Destination: Meramec State Park, MO

In summer outdoor enthusiasts flock to Meramec State Park, approximately 60 miles southwest of St. Louis near Interstate 44, to enjoy the Meramec River as it flows through the Ozarks. With 6,896-acres the park offers something for everyone: from rafting to rock climbing and hiking, nature lovers have plenty to do here. Hidden within the expansive forest are several springs and more than 40 caves.

SOME HISTORY
In the late 19th century, several summer resorts were founded on the Meramec River. The resort developers built the Meramec Highlands “Frisco” Railroad Station on the bluffs overlooking the river, then “sold” it to the rail company for $1 in exchange for regularly scheduled service. The railroad began running trains on a regular basis to the resort towns and soon the river attractions became popular destinations for wealthy St Louis families. With the train ticket priced too high for most working class people, the area was kept “exclusive.”

Wealthy St. Louis patrons created a boom of restaurants, grocery stores and other amenities in the area, and eventually the Meramec Highlands Inn and recreation complex opened, offering access to the river on a much grander scale. The Inn had its own depot, swimming beach, boathouse, rental cottages, a Pagoda dance pavilion, tennis courts, stables, croquet courts, and a mineral water bath house. With an excellent view of the Meramec River Valley, the Inn became the crown jewel of the summer resorts.

The exclusively affluent get-away was “breached” in 1896 when streetcars began running out to the resorts for a five cent fare. Fun-seekers could canoe on the river and dance at open-air parties. Ordinary folks flocked to the area, and the wealthy fled. The masses began coming by the thousands during the early 20th century, with Sundays so popular that the streetcar lines couldn’t carry all who wished to board the cars.

The fun ended with the Great Depression, and recreation areas along the Meramec became neglected, overgrown and fell into disrepair.

But the pristine beauty of the Meramec River and its surrounding bluffs, caves and forests were recognized as supreme natural treasures, and the state had already began purchasing land to create a park there. The state parks department replaced the crumbling resorts with campsites, lodges, hiking and biking trails. In 1933, the craftsmen of the Civilian Conservation Corps (CCC) began constructing trails and other facilities that blend nicely into the rugged landscape.

THE RIVER
The Meramec River meanders through some of the most scenic environments of the Ozarks, featuring steep forested hills full of pine and various hardwoods with limestone outcroppings that rise high above the cool waters. One of the best ways to explore is to rent a canoe or raft for a lazy river float.

Whether you have all day or just a few hours, you can enjoy the bluffs, caves, and bubbling springs that envelope the watery path. The five-mile float is perfect for those seeking a little sun or solitude. The trip can be done in as little as two hours, but if you have more time, take advantage of the many trails along the river’s edge, by planning for a picnic after exploring the rocky bluffs or trekking through a cave.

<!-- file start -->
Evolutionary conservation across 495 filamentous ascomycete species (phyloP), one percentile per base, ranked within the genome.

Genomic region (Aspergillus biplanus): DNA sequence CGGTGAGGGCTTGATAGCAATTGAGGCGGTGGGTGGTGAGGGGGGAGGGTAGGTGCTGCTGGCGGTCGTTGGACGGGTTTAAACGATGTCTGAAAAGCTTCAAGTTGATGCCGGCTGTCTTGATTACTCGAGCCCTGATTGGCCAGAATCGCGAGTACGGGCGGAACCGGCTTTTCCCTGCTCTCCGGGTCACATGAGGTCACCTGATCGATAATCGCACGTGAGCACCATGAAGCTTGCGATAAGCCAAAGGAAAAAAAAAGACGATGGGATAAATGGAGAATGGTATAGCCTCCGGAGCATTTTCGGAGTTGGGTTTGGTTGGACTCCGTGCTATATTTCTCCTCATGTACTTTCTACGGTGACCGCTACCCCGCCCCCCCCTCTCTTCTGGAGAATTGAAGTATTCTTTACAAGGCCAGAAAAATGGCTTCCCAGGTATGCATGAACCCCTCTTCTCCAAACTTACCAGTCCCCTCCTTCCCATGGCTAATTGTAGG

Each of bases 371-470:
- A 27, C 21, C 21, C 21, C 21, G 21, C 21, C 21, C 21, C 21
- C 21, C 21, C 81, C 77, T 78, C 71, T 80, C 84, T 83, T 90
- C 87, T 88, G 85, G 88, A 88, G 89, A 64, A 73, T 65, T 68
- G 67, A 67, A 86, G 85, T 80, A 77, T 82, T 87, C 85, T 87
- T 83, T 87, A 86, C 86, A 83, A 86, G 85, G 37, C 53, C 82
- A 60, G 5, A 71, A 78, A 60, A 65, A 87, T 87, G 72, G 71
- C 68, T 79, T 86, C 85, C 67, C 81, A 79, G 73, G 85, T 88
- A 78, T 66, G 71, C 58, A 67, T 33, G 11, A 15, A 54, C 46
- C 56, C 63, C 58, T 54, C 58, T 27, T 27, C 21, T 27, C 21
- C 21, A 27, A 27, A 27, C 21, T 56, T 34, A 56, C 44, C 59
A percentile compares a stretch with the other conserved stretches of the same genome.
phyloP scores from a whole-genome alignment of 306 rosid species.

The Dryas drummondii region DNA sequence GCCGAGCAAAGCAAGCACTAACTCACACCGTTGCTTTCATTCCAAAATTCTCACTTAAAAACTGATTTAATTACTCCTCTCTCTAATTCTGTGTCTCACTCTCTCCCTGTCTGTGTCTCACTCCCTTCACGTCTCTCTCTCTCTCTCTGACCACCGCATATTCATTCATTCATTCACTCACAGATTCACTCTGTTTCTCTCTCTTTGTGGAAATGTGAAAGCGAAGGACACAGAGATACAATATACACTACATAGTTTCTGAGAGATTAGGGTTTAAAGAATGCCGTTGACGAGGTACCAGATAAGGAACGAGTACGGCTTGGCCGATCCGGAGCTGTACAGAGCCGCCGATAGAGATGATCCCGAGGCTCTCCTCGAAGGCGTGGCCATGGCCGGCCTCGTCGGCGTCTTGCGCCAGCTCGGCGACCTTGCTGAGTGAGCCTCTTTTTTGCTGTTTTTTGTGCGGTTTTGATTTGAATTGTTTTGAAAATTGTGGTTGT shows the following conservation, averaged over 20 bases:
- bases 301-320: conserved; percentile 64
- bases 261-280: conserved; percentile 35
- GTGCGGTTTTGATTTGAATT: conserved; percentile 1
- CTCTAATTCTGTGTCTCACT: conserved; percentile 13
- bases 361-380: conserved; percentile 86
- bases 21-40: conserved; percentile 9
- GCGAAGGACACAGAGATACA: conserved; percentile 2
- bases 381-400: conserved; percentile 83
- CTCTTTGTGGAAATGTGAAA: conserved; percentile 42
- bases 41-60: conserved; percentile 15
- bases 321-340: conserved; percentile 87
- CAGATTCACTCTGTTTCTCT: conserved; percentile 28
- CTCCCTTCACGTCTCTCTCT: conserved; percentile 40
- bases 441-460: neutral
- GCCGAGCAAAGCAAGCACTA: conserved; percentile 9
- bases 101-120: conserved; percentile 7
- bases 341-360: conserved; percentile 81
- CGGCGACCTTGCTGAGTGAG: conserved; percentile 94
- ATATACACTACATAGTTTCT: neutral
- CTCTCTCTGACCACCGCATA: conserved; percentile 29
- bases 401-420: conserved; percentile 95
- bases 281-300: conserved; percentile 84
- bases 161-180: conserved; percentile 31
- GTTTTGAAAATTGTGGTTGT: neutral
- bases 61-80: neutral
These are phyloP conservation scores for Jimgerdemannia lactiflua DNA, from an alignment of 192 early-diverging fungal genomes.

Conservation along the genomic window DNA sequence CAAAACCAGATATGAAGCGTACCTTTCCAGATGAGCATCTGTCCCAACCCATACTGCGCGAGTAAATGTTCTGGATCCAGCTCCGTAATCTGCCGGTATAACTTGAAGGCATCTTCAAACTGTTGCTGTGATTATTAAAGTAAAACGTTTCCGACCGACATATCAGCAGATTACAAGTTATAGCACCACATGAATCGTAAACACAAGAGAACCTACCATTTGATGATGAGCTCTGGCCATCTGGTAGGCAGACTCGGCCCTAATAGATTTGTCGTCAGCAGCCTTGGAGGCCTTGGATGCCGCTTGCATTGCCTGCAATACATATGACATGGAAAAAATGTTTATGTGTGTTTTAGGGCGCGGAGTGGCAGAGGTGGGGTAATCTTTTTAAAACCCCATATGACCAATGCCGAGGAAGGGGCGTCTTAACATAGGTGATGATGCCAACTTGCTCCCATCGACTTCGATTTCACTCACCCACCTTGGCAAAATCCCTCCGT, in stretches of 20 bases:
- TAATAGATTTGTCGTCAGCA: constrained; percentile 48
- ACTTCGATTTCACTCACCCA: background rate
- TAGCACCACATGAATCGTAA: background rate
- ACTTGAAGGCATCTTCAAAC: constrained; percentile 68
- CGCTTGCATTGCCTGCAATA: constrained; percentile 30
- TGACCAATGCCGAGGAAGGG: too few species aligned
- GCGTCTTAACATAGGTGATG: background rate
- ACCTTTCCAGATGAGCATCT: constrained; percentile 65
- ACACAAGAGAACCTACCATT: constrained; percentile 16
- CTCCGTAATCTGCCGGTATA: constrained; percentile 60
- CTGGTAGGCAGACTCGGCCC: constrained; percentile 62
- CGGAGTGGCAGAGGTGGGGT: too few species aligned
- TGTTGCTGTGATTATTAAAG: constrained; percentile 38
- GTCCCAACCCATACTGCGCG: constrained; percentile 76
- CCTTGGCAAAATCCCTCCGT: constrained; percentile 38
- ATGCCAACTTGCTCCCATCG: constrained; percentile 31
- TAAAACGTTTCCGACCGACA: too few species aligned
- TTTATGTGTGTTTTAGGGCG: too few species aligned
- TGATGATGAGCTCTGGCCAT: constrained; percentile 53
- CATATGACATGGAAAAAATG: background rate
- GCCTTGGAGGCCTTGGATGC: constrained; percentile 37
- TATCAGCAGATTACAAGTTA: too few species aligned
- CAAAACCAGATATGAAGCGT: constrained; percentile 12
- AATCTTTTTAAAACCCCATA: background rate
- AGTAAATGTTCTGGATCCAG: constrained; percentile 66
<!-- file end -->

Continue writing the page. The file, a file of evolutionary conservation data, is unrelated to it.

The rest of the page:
The Meramec River is a Class I (sometimes II) river that is suitable and safe for all levels of floating experience and expertise.

THE CAVES
The park has a system of caves just ripe for exploration. Many of them are in remote areas of the park, but Fisher Cave offers naturalist-led tours on a seasonal basis.

Fisher’s Cave presents an interesting, but safe, adventure for park visitors of all ages. From the low, narrow streamside passages to the huge rooms filled with calcite deposits, there is one outstanding cave scene after another. Inside these rooms and passages are well-preserved bear claw marks, cave wildlife and a vast array of calcite deposits ranging from intricate hellectites to massive columns 30 feet tall. Unlike some highly commercialized caves, Fisher’s offers visitors a more “naturalistic” cave experience during the 90 minute one-mile walking tour. More intrepid explorers can search out one of the 30-something “wild” caves hidden throughout the park.


Read more in DAY 5: MISSOURI, MERAMEC RIVER ADVENTURE


For more information on things to do at Meramec State Park:

Campsites: Meramec State Park offers all kinds of camping. Families with RV’s have plenty of choices, but there are also nice locations for those who prefer tent camping, including remote primitive backpack sites. With a mix of reservable and first-come-first-serve sites, there is a good chance of finding a site here anytime except, perhaps, on the busiest summer weekends. (also weekdays do offer substantially more solitude than weekends.)

River Floats: available Sunday through Friday (Memorial Day weekend through Labor Day weekend): 9:30 am 10:30 am and 11:30 am. You MUST be signed up 30 minutes before each float time. On the day of your float, you must check-in at the River Stop Store at least 30 minutes before your float time to sign-up!!

Fisher’s Cave: Call to find out when cave tours are scheduled. For other caves a permit may be required. For both Permit and Non-Permit Caves, visitors should check with the Park ahead of time. All caves have special resources and/or special hazards. For example, several caves are closed during the winter due to bat hibernation. For information on which cave will best meet your needs, contact a park naturalist at 573-468-8155.

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